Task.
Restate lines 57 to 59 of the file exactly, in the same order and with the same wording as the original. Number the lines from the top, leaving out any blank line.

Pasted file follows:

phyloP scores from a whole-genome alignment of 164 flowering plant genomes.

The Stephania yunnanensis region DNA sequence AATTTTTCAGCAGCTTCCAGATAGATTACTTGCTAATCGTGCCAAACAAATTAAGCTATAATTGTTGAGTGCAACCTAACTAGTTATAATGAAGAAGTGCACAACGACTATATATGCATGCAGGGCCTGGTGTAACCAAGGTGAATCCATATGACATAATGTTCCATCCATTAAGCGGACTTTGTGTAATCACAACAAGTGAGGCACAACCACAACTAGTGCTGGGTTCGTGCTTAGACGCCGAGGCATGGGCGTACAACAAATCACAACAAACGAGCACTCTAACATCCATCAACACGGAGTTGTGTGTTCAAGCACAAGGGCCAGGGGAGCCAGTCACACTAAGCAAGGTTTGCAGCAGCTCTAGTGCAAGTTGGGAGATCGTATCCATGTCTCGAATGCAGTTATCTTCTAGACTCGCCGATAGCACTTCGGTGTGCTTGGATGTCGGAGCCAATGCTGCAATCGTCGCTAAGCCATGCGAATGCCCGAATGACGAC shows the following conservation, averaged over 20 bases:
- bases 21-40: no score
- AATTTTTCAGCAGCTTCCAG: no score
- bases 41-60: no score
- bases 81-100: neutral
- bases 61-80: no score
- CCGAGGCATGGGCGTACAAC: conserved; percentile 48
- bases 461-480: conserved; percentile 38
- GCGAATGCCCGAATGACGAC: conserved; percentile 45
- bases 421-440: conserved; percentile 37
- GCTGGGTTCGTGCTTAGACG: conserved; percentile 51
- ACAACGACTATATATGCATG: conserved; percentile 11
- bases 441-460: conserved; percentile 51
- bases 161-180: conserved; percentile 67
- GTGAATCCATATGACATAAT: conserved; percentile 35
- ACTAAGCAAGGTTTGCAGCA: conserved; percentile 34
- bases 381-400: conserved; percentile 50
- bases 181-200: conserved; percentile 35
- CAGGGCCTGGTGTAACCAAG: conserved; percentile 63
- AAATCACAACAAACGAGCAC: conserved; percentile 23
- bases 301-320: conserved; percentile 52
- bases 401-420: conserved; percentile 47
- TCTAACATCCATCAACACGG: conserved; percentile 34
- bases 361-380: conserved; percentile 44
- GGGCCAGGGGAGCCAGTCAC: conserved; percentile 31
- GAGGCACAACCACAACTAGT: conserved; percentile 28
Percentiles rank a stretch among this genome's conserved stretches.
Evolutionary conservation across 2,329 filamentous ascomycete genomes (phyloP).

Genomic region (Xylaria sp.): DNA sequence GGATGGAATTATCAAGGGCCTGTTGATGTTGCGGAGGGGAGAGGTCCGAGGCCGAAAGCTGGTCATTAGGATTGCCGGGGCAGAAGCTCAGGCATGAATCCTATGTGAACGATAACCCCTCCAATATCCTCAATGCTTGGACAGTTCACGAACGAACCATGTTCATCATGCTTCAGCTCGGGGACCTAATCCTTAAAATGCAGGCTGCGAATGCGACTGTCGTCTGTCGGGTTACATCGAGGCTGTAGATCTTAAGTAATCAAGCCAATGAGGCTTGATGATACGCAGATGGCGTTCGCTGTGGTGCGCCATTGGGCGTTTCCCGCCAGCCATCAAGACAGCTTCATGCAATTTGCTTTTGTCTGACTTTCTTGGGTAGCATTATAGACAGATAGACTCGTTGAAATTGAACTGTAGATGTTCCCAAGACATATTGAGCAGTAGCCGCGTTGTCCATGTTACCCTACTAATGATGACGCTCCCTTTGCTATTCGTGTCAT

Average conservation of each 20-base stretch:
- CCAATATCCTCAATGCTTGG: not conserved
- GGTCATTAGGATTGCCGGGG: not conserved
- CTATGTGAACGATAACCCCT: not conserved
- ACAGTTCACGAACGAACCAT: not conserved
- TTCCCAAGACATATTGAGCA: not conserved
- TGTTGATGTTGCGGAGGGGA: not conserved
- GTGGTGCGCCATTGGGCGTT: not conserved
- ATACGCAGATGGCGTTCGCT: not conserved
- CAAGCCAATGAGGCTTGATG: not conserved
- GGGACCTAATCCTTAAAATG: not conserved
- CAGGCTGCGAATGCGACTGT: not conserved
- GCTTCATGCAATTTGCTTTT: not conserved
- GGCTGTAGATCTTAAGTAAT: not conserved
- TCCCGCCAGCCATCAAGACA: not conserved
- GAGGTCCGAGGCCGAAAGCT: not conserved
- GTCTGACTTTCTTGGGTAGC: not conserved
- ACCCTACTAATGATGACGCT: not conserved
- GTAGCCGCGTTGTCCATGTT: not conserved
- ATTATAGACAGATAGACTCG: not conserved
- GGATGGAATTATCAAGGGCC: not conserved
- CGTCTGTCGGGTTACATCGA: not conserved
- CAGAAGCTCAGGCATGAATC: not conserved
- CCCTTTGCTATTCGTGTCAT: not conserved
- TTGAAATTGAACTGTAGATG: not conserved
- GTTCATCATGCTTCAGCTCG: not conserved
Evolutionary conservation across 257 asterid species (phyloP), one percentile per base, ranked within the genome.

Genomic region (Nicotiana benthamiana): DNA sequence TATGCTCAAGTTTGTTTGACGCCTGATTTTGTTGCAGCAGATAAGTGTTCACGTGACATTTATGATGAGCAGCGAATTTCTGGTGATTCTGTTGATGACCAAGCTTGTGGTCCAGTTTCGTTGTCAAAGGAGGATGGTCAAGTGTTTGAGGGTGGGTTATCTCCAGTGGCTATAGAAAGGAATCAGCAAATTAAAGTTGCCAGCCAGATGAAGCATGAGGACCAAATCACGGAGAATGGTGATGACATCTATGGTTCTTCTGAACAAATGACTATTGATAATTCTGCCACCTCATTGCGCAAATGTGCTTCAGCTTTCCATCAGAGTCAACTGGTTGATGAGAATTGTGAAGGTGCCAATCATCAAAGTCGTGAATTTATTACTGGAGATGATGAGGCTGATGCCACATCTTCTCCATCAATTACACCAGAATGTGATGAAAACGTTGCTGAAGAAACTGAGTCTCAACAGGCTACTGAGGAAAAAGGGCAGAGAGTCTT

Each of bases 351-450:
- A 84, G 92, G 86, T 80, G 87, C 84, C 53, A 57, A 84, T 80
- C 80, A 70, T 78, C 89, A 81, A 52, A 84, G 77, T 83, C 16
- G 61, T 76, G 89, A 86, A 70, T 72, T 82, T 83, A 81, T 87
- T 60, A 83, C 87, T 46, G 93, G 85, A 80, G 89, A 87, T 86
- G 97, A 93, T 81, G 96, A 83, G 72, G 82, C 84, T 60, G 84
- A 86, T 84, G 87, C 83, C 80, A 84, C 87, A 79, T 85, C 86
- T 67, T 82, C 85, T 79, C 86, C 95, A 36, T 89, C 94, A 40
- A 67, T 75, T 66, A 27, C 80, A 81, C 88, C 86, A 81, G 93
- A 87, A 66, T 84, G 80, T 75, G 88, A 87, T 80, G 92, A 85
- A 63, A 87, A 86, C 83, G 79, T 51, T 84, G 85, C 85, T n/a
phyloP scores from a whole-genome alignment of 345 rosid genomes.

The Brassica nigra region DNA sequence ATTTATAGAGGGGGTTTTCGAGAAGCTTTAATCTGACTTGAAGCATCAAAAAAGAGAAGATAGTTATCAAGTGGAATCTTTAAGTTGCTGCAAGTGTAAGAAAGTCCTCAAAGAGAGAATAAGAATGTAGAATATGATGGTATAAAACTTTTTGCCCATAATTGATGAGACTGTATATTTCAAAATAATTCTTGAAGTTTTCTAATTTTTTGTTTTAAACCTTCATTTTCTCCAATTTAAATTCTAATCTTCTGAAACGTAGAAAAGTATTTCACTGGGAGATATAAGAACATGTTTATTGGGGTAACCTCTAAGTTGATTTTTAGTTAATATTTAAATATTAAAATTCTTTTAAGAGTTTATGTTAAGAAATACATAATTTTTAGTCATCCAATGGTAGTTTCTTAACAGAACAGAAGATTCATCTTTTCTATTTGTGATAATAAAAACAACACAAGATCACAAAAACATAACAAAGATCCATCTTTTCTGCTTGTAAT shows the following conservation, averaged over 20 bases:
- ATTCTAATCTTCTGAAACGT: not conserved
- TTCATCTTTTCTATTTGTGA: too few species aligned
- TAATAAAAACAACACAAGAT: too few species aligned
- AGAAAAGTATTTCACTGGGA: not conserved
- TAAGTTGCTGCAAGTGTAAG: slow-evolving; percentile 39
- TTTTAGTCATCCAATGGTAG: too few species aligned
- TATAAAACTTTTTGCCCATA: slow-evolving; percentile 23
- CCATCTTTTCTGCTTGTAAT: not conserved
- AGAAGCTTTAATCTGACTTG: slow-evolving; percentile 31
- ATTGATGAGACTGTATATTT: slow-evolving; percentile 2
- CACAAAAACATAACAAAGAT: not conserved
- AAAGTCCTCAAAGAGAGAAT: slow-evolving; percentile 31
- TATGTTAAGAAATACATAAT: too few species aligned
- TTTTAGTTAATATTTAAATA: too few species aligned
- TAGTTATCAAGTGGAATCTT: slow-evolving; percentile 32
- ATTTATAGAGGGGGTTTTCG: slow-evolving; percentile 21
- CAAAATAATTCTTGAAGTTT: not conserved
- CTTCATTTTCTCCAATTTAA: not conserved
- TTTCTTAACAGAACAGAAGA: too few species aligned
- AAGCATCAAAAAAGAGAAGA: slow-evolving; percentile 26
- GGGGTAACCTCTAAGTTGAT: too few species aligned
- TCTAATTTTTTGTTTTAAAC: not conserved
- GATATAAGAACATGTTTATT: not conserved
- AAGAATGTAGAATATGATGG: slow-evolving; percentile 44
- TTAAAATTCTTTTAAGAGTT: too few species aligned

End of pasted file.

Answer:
Evolutionary conservation across 257 asterid species (phyloP), one percentile per base, ranked within the genome.

Genomic region (Nicotiana benthamiana): DNA sequence TATGCTCAAGTTTGTTTGACGCCTGATTTTGTTGCAGCAGATAAGTGTTCACGTGACATTTATGATGAGCAGCGAATTTCTGGTGATTCTGTTGATGACCAAGCTTGTGGTCCAGTTTCGTTGTCAAAGGAGGATGGTCAAGTGTTTGAGGGTGGGTTATCTCCAGTGGCTATAGAAAGGAATCAGCAAATTAAAGTTGCCAGCCAGATGAAGCATGAGGACCAAATCACGGAGAATGGTGATGACATCTATGGTTCTTCTGAACAAATGACTATTGATAATTCTGCCACCTCATTGCGCAAATGTGCTTCAGCTTTCCATCAGAGTCAACTGGTTGATGAGAATTGTGAAGGTGCCAATCATCAAAGTCGTGAATTTATTACTGGAGATGATGAGGCTGATGCCACATCTTCTCCATCAATTACACCAGAATGTGATGAAAACGTTGCTGAAGAAACTGAGTCTCAACAGGCTACTGAGGAAAAAGGGCAGAGAGTCTT

Each of bases 351-450: